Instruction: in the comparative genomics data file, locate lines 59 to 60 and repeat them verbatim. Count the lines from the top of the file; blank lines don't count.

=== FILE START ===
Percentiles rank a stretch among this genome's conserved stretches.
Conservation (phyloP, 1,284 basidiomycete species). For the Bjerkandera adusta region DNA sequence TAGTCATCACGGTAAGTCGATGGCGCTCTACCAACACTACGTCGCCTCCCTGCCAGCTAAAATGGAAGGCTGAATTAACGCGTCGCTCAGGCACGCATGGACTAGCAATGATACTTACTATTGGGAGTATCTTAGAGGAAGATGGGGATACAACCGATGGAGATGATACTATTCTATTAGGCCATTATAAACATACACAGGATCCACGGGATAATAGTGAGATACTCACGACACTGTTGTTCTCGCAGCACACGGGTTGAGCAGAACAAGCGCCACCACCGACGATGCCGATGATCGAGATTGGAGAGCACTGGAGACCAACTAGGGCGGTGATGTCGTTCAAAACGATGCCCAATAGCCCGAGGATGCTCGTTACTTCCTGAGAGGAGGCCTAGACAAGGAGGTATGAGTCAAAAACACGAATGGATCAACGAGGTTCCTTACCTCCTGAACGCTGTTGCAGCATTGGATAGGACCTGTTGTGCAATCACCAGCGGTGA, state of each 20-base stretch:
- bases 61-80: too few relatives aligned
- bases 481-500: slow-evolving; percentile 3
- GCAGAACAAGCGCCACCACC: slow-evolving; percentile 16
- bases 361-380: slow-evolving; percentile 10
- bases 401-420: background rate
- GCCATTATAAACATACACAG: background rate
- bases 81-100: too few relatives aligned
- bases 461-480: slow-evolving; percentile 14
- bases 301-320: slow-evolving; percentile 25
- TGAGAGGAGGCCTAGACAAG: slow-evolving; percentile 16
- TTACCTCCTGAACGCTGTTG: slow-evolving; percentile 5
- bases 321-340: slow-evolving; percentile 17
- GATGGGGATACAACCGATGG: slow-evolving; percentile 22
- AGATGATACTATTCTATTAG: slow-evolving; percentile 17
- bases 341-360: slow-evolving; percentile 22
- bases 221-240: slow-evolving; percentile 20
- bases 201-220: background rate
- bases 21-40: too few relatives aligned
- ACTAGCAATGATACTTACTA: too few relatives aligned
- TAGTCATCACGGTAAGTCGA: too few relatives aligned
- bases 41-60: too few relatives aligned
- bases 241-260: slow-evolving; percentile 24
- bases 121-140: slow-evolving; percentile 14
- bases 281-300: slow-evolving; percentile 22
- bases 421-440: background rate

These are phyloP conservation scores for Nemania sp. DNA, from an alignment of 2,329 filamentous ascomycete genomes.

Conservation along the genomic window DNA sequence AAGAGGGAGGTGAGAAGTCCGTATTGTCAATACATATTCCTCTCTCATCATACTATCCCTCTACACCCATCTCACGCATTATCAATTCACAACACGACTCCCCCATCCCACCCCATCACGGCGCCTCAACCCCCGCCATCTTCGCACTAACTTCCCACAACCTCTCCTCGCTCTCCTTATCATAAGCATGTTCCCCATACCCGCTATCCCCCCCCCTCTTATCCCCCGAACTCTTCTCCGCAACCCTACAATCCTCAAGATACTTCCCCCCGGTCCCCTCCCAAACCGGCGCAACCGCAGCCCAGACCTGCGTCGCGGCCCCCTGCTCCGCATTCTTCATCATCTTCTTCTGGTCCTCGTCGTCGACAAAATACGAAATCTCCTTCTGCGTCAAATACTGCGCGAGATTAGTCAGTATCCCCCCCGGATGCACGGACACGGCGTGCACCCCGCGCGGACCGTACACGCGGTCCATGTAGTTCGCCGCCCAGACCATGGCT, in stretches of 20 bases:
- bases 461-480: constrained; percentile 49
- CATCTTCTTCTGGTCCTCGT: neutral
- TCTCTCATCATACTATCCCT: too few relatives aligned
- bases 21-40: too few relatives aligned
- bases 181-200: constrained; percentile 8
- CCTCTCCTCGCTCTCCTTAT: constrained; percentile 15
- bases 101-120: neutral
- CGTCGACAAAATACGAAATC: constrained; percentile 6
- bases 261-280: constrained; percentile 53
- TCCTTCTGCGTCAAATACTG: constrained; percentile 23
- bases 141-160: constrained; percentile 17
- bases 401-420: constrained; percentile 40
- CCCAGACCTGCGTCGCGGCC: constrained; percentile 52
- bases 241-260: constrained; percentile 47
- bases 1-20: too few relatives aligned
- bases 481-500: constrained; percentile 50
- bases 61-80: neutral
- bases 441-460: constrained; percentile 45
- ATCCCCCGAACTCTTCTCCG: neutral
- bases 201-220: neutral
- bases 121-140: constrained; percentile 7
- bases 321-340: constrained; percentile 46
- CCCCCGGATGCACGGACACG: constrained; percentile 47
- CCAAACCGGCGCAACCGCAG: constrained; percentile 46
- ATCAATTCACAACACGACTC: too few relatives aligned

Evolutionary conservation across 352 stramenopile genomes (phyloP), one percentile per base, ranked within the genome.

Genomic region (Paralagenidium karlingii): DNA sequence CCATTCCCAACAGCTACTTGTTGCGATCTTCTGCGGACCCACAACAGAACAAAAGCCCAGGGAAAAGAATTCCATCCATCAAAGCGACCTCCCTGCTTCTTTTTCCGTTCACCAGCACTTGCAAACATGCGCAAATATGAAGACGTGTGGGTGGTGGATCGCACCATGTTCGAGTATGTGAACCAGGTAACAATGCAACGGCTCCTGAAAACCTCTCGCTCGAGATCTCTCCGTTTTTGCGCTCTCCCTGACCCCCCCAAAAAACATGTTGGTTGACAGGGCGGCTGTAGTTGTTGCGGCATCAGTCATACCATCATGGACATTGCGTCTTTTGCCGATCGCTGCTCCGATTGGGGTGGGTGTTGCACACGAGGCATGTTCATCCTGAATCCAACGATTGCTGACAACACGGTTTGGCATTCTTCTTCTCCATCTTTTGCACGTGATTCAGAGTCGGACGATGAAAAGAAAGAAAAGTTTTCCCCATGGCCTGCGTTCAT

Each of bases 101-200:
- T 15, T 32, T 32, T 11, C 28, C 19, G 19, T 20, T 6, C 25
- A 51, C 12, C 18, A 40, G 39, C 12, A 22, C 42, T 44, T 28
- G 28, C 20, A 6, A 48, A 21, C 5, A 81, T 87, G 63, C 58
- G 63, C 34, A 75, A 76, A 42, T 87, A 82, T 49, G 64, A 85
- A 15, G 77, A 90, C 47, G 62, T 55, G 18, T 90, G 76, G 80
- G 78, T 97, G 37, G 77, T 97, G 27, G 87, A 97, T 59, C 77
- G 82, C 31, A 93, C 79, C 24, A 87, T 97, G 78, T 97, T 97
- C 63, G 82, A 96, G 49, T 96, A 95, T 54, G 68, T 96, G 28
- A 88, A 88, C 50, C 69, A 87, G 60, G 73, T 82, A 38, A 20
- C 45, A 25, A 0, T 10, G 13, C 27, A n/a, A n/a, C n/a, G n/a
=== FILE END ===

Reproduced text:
- A 51, C 12, C 18, A 40, G 39, C 12, A 22, C 42, T 44, T 28
- G 28, C 20, A 6, A 48, A 21, C 5, A 81, T 87, G 63, C 58